Louisiana Conference Assesses Next Steps In Consultation With UMCOR
By Susan J. Meister*
September 18, 2008—On September 16, less than two weeks after touring areas damaged by the wind and water from Hurricane Gustav, Louisiana leadership was in the southwestern part of the conference to assess the impact of extensive flooding from Hurricane Ike, and to schedule meetings with UMCOR personnel to plan the next steps in the conference response.
Four full days after Ike made landfall on September 13, areas of Cameron Parish were barely accessible. Bishop William W. Hutchinson, Provost Don Cottrill, and Disaster Response Director Darryl Tate drove to Hackberry down state route 27, navigating water over the roadway. Access to other areas of the Parish nearer the coast were restricted, which prevented the group from a close-up assessment of newly-built Wakefield UMC, Cameron, said to be "nearly destroyed."
The leadership team toured the area after a meeting with the Lake Charles District clergy at First UMC, Lake Charles. "We wanted to be clear on the status of our property," said Cottrill. "We also wanted to be sure that our pastors understand the need for I&R (information and referral) from their communities. And, of course, we wanted to assure them of our ongoing support."
The flooding from Ike is said to be as bad or worse in some areas than the flooding from Hurricane Rita, a major 2005 hurricane that severely impacted east Texas and southwest Louisiana. As a result of the new storm, Tate said the conference structure for response will be reassessed in cooperation with UMCOR, building on the Katrina/ Rita organization already in place.
Cathy Earl, UMCOR executive for US disaster response, is expected to travel to the conference next week to continue meetings and tours of coastal parishes. "UMCOR will continue to support the Louisiana Conference as they reach out with hospitality and compassion to people who have been hurt by these new storms," she said.
Gustav and Ike Bring Back-to-Back Woes
Hurricane Gustav, a category 2 storm, made landfall near Cocodrie, Louisiana (south of Houma) on September 1. The storm continued on a northwest path through the state, spreading wind and water damage. On September 13, Ike made landfall near Galveston, Texas. Southwest Louisiana was in the east quadrant of the storm, and experienced extensive flooding and storm surge. Some communities have been affected by both storms.
"We want to encourage our pastors to take a lead in reaching the people," explained Darryl Tate. "We need to seek out the people who need help so that we can be aware of the needs. Then we will have the data we need to write for grants to help in recovery."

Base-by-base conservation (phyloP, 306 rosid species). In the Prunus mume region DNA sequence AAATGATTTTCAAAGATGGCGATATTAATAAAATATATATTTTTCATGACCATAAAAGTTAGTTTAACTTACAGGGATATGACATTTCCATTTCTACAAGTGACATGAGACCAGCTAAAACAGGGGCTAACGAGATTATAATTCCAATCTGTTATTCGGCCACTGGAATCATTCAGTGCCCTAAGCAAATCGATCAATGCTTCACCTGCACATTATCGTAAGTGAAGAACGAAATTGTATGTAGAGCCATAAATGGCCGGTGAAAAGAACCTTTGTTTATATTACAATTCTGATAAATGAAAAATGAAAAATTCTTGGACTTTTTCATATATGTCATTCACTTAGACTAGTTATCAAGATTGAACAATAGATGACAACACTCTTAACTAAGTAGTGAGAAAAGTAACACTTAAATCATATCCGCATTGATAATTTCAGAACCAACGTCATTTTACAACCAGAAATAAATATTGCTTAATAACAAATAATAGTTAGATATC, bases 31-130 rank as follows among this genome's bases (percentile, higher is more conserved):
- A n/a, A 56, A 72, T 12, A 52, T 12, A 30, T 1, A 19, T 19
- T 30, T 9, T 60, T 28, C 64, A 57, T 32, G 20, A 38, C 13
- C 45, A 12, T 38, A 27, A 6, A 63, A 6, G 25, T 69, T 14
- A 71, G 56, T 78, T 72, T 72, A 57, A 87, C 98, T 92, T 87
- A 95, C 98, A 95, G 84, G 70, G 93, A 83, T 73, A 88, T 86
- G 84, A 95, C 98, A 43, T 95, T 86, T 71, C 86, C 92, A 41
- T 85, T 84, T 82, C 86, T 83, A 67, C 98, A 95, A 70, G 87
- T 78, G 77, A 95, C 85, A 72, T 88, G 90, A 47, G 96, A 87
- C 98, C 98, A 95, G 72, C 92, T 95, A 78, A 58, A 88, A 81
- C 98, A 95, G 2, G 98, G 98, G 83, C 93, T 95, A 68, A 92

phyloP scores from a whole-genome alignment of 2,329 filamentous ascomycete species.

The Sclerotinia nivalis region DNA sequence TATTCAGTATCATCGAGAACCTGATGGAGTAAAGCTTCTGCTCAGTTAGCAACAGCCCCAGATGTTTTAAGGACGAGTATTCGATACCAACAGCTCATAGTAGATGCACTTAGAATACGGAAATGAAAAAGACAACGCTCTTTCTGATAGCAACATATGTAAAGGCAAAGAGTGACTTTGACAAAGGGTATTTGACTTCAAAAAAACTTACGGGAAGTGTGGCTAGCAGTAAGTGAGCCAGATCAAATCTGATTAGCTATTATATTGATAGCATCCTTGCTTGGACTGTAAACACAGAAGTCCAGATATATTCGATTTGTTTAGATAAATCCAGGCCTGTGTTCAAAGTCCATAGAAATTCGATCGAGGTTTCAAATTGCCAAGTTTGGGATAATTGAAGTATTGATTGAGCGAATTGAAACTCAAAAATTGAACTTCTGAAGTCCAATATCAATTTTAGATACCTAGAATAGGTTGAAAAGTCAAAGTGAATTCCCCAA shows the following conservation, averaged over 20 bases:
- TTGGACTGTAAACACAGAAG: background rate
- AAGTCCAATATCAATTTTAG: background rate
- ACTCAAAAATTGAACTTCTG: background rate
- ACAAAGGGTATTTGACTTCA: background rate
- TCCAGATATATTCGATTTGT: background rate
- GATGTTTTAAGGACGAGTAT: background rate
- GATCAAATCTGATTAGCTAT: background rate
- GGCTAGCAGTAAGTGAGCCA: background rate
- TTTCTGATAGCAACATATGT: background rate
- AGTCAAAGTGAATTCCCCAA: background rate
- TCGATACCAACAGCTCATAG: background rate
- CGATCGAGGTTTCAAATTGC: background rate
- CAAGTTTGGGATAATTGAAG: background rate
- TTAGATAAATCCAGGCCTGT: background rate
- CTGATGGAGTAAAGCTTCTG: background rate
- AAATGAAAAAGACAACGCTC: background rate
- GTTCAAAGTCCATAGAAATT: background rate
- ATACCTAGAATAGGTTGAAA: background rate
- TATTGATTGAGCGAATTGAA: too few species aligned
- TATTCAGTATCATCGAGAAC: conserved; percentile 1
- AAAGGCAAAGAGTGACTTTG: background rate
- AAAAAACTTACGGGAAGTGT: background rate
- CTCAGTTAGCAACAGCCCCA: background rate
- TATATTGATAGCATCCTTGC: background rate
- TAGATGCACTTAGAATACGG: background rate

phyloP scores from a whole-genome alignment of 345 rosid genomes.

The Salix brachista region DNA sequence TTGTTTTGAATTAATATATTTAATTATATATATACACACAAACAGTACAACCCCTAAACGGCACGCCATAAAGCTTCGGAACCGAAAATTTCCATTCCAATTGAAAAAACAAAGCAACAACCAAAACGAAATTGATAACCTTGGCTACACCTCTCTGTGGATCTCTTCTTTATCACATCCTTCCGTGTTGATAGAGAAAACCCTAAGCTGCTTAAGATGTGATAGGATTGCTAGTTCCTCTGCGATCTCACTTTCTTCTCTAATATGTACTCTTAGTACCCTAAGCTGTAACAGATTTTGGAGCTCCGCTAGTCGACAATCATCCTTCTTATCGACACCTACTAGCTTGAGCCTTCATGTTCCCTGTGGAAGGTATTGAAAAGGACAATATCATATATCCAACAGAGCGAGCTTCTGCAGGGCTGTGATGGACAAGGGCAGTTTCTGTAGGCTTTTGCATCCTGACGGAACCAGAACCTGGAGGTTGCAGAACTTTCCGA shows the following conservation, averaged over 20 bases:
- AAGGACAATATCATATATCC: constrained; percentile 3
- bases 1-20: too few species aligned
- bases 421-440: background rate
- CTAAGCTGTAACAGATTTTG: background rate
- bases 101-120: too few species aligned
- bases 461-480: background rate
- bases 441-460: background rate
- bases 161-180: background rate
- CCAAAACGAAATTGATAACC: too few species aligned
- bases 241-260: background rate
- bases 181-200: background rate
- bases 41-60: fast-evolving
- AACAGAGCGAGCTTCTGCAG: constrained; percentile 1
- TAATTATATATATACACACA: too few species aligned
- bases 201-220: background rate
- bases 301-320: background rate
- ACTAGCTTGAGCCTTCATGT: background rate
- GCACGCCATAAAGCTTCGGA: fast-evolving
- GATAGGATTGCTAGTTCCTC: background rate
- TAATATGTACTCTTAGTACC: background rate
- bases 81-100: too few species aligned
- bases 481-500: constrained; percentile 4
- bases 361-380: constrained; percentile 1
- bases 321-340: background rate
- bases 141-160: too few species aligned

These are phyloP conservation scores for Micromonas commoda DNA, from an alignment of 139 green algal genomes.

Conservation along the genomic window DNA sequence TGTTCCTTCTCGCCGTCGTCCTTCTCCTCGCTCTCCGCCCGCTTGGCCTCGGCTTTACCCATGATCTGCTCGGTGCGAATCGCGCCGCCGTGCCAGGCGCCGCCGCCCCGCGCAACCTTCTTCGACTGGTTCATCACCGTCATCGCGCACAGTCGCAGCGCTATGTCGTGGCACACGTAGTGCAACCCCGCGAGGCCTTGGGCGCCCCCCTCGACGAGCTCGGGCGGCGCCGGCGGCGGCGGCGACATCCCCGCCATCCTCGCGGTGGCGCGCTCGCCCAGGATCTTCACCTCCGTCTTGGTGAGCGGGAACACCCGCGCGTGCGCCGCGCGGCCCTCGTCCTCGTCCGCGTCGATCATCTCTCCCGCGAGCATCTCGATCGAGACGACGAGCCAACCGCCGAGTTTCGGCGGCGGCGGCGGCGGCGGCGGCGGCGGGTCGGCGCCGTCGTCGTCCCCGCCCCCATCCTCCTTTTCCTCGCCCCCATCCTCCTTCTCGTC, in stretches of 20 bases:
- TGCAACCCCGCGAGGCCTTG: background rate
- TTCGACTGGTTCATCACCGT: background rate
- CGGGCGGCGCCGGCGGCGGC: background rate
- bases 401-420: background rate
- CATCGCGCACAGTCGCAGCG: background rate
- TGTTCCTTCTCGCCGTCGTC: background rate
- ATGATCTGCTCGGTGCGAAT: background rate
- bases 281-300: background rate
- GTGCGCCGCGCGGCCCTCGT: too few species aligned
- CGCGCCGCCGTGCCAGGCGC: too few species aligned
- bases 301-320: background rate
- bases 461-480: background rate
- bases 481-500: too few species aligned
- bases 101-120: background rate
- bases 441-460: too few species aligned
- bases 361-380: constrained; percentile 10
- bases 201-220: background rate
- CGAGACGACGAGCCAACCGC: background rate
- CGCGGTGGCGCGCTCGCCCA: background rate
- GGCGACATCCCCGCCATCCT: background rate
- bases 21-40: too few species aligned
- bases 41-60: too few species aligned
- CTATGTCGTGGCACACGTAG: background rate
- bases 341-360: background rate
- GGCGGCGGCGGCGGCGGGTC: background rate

UMCOR consultants Gordon Knuckey and Larry Powell recently led training sessions on Information and Referral in Baton Rouge and Lafayette. Additional trainings will be held shortly in Alexandria and Lake Charles.
"People are Tired"
Steven Spurlock, Lake Charles District Superintendent, says that the universal feeling in the Lake Charles community is weariness. "People are tired," he said. The sheriff's deputy on state route 27 appreciated the prayers offered by the conference team. "Two hurricanes in three years," he sighed. "I'm not doing so well."
Cottrill shared an image on his phone with his colleagues as they were driving north from Hackberry after their tour - a meteorological map showing no Atlantic storm activity. "Isn't that a wonderful sight?" he smiled.
How to Help
Congregations and individuals are encouraged to collect items for flood buckets to replenish the supply at UMCOR Sager Brown, which has been shipping large numbers of buckets throughout the region. A list of items in buckets is at the UMCOR web site. Congregations and individuals are urged to send completed buckets, bulk materials or a contribution to purchase supplies. A list of the contents can be found here. A shipment of buckets is scheduled to arrive at Abbeville UMC for distribution to clients, some who were ready to have their cases on Rita closed.
Please help UMCOR respond to people affected by Hurricanes Ike. Your gift to UMCOR Advance #3019695, Hurricanes 2008, helps us provide immediate on-the-ground support to volunteers, annual conferences and interfaith response efforts.
Contact your Jurisdictional Volunteer in Mission Coordinator for information about volunteering. We anticipate that it will be some weeks before the area is secured and housing set up for general volunteers.
*Meister is UMCOR's Domestic Disaster Response Correspondent